How VoIP Encryption Works
The availability and functionality of VoIP business phones have streamlined how businesses of all sizes communicate. Teams coordinate and share personal or privileged information with clients and colleagues through internet-based solutions. Therefore, all conversations over VoIP channels must be encrypted and modified into cluttered voice data packets to prevent them from being intercepted while in transit.
Call and phone system encryption prevents terrible actors from intercepting messages and using the information for malicious purposes. Our VoIP statistics article details that more companies are switching from traditional phone systems to VoIP because VoIP solutions increase productivity and provide cost-effective benefits.
There are three basic steps to VoIP encryption: first, creating a secure connection during a call, and then your audio is broken down into data packets sent through an SRTP (Secure Real-time Transport Protocol). The third step entails unpacking the packets once your message arrives at the destination. This entire process happens milliseconds between when you speak and when the caller hears you.
Here’s the summary of what happens during each step:
First, a phone call is initiated. A secure connection is made between the two parties to begin transferring information.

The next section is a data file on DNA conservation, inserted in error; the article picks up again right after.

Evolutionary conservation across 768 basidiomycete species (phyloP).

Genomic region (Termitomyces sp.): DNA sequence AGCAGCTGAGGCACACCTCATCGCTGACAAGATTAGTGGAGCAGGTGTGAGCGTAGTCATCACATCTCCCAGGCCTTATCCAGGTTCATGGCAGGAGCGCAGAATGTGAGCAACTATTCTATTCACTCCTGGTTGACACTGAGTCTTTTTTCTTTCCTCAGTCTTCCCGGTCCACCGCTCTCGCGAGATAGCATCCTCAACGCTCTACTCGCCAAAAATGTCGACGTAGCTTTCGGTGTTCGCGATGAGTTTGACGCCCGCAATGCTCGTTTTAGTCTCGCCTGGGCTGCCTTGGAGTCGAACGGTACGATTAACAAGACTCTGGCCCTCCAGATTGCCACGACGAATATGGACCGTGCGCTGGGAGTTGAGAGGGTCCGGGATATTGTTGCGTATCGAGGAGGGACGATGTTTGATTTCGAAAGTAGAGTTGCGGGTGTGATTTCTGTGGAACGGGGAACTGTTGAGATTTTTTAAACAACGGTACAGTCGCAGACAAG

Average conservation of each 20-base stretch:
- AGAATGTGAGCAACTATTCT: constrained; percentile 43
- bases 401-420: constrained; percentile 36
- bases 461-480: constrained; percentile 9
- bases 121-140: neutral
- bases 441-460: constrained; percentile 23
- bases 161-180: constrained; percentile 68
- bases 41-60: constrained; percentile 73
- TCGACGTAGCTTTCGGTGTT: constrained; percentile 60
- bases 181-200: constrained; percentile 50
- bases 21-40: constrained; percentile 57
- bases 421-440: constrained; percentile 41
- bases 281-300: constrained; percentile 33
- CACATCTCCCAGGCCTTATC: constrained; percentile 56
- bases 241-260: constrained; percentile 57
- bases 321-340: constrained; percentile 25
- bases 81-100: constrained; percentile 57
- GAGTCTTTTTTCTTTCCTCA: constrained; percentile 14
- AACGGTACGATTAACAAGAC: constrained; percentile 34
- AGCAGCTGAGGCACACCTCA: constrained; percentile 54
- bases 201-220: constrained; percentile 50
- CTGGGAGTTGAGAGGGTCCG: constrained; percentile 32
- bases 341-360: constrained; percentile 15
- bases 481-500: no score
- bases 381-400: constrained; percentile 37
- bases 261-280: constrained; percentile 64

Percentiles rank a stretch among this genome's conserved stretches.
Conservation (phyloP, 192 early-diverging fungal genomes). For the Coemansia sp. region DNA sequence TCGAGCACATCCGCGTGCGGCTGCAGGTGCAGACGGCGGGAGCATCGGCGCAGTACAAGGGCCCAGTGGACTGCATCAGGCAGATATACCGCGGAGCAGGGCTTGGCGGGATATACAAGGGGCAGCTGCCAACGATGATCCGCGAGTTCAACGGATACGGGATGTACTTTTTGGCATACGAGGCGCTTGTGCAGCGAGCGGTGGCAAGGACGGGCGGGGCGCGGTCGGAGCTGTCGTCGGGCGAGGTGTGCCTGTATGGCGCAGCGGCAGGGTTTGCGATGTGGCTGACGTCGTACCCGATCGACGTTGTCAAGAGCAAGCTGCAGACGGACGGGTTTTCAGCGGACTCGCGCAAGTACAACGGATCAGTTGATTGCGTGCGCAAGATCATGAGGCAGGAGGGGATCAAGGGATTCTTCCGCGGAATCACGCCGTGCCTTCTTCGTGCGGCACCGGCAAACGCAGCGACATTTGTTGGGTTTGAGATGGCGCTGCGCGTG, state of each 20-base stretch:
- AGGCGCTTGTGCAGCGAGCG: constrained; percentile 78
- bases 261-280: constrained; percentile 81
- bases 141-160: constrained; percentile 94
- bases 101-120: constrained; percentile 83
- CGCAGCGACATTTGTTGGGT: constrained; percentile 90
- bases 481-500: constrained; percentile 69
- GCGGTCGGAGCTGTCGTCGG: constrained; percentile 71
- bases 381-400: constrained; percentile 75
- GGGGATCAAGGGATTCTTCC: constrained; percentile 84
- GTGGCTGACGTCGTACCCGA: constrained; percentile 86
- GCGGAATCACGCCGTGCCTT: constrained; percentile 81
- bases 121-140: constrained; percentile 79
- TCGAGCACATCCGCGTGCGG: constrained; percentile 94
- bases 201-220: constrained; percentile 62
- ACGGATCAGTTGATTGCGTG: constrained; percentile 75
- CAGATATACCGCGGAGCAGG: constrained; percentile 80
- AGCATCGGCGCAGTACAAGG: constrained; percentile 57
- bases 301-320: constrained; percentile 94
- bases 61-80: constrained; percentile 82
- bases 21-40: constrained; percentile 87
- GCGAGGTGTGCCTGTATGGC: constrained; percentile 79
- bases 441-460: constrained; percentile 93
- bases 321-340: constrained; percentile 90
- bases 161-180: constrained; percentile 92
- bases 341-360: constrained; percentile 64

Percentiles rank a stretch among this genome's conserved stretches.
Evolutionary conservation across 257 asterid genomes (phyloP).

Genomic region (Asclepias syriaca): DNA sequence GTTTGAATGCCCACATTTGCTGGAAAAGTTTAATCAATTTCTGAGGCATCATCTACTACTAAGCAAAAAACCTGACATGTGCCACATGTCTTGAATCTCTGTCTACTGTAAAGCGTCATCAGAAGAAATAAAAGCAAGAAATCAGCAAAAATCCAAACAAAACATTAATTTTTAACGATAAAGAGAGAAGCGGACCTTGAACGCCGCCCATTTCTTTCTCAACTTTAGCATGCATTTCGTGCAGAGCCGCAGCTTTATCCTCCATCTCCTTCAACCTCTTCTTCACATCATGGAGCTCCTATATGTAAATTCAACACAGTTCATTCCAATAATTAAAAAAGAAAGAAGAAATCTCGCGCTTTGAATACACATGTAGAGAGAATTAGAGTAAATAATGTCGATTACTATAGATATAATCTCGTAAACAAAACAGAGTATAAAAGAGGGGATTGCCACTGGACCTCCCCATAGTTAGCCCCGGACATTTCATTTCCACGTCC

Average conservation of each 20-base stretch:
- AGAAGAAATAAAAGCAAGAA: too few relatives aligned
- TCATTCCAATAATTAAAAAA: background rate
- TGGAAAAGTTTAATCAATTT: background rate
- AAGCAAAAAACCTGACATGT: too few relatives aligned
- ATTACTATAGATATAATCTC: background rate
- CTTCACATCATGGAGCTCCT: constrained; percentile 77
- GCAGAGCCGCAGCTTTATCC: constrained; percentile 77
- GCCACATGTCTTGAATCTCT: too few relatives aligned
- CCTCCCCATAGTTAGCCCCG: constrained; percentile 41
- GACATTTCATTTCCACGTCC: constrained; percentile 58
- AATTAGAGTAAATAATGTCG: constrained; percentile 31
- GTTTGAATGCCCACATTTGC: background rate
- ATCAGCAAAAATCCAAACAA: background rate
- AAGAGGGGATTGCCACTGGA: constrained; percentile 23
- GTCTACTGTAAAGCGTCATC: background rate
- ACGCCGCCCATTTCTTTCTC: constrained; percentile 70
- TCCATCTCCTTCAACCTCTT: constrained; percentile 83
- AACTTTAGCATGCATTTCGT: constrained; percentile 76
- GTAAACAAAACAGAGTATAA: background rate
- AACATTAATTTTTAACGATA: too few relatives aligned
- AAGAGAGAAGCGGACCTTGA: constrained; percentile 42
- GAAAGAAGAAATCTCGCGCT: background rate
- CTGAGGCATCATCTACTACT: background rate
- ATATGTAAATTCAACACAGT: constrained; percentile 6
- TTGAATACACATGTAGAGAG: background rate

When you speak, VoIP breaks your voice call into data packets and sends them to the other caller using a transport protocol called SRTP (Secure Real-time Transport Protocol). This protocol encrypts the messages with Advanced Encryption Standard (AES) to prevent interception and theft.
Once your message arrives safely at the end destination, it’s reassembled using the decryption key. Your data packets are unpacked, and the receiver hears your voice played as audio. All this happens during the milliseconds between when you speak and your caller hears you.
Unified communications as a service (UCaaS) uses a similar process to encrypt text messages, chat, and video conferencing calls. Encryption protocols scramble messages and make them unreadable during transit. The end-user receives and decrypts the data to use the information inside the message. When this data is warehoused, it is where at-rest encryption comes into play to ensure it remains safe.
VoIP security is necessary because of the rise in cybercrimes. According to the 2022 Data Breach Investigations Report, small businesses are the primary target because they typically do not have adequate security systems. Verizon reports that small businesses account for 28% of data breach victims. Even if your data is backed up and restored, there may be damage to your reputation and credibility that will affect your business operations and returns.
VoIP Providers With Both Types of Encryption
VoIP services, like other business phone systems, have certain security threats and risks. However, companies mitigate risks by choosing a provider offering secure and encrypted services. When choosing a provider, select one that provides VoIP and UCaaS security features and encryption. Additionally, there are government regulations for handling personal information, like the Health Insurance Portability and Accountability Act of 1996 (HIPAA).